The CDC says that Lyme disease is most common among boys aged 5-19. This age group is affected at three times the average rate of all other age groups. Around 25% of all reported cases are children. read more
Kids may be more likely to encounter ticks and get tick-bites because they often go off trails, play in grassy areas or in leaves under trees in natural habitats where ticks are found. They may also be less likely to notice a tick if one attaches to them. The tick-bite prevention information on this page is designed for youth in the 4th through 6th grades and can be used in the classroom, scout groups, other youth groups or at home.
In the spring and summer, you might hear about something called Lyme disease. It has nothing to do with limes, but it does have something to do with ticks — those creepy, tiny bugs that like to drink human blood. Disgusting! Don’t let ticks bite you.
Lyme Disease Awareness & Prevention by Dr. Elizabeth Maloney
Lyme Activity Book (Printable booklet)
Kids Page – Lyme Disease Association
ABC’s of Lyme by the Lyme Disease Association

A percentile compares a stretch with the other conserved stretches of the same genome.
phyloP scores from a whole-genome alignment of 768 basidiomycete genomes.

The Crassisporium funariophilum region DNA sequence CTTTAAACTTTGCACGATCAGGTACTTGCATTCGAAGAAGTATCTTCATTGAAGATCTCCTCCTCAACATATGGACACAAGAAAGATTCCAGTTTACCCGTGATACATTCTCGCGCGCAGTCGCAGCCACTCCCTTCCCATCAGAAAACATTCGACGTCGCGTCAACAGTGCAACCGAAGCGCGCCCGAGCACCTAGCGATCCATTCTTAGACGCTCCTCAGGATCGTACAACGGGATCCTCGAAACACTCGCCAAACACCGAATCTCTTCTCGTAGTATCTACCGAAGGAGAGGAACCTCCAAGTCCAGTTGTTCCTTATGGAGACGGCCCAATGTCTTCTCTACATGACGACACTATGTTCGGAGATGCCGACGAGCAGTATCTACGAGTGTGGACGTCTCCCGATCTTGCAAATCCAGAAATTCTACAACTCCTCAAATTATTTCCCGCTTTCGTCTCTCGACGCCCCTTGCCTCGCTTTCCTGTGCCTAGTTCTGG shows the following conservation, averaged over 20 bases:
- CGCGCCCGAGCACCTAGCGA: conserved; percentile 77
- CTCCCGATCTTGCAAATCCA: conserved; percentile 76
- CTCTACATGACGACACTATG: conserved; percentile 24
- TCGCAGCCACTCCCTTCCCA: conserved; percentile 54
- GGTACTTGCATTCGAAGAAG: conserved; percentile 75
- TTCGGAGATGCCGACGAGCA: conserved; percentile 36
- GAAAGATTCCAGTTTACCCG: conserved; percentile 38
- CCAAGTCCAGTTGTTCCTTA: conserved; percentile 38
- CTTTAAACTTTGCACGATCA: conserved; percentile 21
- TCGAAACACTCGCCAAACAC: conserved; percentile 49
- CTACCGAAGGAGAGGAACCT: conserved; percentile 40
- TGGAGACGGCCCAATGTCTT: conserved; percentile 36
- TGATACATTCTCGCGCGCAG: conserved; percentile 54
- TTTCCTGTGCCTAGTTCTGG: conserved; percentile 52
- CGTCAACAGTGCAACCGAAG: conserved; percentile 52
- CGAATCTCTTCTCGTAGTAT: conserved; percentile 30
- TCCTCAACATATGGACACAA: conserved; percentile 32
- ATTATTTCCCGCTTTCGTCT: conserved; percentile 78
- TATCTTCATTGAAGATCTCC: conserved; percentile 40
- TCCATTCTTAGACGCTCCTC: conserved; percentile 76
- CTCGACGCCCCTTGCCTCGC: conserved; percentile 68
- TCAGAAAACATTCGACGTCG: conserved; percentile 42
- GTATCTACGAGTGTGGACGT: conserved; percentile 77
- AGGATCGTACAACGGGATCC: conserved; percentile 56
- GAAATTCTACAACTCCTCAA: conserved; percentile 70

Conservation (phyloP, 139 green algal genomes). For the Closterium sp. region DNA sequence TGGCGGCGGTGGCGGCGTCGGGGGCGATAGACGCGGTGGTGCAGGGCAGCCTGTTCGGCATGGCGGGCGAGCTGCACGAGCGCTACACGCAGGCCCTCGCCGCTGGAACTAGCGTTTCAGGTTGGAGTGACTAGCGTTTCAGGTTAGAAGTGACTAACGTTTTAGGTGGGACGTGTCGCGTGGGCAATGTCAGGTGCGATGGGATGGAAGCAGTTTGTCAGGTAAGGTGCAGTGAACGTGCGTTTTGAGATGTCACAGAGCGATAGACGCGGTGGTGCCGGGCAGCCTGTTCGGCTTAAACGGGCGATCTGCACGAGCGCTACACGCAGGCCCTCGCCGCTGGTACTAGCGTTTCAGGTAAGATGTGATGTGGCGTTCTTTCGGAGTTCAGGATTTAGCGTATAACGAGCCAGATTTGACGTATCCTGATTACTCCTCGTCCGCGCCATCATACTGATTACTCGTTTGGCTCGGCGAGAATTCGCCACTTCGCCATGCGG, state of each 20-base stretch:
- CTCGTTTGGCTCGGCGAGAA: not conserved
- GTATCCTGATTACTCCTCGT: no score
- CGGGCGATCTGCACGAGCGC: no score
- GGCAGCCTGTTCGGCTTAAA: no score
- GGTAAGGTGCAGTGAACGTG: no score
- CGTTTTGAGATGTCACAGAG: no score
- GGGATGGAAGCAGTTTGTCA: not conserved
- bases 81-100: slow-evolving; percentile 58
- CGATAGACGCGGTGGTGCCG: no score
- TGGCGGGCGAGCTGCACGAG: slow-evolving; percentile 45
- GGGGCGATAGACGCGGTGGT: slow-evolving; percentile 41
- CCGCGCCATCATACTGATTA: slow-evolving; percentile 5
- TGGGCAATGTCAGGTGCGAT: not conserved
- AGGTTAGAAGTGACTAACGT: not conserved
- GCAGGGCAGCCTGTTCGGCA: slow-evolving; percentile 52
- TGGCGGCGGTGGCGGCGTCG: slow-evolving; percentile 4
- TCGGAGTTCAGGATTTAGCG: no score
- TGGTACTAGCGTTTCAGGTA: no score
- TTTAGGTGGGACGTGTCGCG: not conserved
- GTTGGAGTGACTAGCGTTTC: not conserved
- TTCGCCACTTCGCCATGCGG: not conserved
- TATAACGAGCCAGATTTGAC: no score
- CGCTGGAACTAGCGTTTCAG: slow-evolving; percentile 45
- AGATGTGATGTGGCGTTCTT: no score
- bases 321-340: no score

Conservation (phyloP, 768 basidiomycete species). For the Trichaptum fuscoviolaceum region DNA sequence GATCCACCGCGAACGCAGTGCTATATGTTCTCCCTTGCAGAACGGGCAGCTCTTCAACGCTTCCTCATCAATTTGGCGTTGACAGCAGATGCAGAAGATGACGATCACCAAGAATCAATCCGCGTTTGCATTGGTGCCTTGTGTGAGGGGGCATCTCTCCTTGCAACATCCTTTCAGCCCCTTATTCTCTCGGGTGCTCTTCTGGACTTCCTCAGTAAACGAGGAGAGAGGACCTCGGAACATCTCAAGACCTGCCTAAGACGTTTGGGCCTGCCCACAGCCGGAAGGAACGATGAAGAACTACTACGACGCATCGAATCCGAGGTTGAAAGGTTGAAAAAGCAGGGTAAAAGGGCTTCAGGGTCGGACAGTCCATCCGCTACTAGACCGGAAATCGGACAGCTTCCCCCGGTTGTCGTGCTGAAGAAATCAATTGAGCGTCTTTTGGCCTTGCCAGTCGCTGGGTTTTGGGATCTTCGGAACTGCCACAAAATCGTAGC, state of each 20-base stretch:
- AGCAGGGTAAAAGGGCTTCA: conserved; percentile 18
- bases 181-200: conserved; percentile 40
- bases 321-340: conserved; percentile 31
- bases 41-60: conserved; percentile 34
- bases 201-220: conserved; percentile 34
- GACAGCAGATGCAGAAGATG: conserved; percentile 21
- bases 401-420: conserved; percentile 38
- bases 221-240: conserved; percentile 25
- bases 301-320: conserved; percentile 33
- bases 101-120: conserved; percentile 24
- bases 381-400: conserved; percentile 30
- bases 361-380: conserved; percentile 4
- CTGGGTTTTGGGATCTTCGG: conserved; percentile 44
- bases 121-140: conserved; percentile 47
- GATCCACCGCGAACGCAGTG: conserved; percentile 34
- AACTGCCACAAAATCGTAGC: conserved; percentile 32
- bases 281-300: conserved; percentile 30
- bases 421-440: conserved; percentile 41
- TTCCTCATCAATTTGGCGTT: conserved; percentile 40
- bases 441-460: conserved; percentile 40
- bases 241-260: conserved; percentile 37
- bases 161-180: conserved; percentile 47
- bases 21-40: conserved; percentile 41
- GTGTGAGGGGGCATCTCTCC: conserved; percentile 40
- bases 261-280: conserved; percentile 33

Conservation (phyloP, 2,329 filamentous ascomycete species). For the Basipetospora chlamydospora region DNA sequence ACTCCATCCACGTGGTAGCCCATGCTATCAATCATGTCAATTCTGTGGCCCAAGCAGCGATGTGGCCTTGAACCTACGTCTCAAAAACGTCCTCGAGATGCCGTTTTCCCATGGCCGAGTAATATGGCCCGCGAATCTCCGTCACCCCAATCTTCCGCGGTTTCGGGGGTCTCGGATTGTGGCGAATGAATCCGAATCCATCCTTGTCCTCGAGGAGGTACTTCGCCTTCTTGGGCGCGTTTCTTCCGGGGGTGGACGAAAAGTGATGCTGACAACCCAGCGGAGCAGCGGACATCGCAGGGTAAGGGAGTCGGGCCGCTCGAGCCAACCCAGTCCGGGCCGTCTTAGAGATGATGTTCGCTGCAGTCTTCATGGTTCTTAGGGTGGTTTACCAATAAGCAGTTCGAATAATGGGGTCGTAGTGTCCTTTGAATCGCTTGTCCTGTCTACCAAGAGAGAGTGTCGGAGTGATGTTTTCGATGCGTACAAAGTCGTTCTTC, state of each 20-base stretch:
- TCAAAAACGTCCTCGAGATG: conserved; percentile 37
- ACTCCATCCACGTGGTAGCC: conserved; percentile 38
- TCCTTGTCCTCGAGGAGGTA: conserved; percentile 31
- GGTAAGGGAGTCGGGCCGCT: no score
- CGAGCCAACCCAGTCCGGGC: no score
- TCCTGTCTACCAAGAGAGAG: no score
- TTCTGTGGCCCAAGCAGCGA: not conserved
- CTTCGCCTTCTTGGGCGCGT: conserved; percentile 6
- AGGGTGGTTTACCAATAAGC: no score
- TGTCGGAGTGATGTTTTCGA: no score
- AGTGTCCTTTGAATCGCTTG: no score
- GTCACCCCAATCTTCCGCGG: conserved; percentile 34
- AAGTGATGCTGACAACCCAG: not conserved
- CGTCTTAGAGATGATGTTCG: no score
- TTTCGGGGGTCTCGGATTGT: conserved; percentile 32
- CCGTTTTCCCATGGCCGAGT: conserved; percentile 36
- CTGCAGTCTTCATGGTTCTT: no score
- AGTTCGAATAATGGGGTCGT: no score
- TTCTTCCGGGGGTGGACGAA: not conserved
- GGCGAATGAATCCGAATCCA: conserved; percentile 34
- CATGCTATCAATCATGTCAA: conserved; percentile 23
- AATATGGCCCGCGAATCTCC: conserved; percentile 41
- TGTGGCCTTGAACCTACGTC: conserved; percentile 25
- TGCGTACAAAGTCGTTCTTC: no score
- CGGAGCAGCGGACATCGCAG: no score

Play the Lyme Game
Domestic animals such as horses, cattle, dogs and even cats serve as substitute hosts for black-legged (deer) ticks.
- Vaccinate annually for Lyme disease – contracting Lyme disease doesn’t make them immune
- Apply a topical vet-recommended tick prevention
- Use a Scalibor collar as an alternative to topical protection
Dogs & Lyme Disease Resources
- While Lyme disease is well known, it certainly isn’t the only disease that dogs—or people—can contract from ticks
- Seropositive Dogs Residing in an Endemic Area
- Ticks and Bird Dogs: The Minnesota – Field and Stream
- Rocky Mountain spotted fever diagnosed in metro dogs -MMCD
Q fever is most often spread to people from inhalation of contaminated aerosols and dust from infected goats, sheep, cattle, and their environments. People can be infected by breathing contaminated dust from infected farms located miles away. Less commonly, people can get Q fever from drinking unpasteurized milk or from tick bites. Council of State and Territorial Epidemiologists
BARTONELLOSIS: THE HIDDEN EPIDEMIC! By Edward B. Breitschwerdt, DVM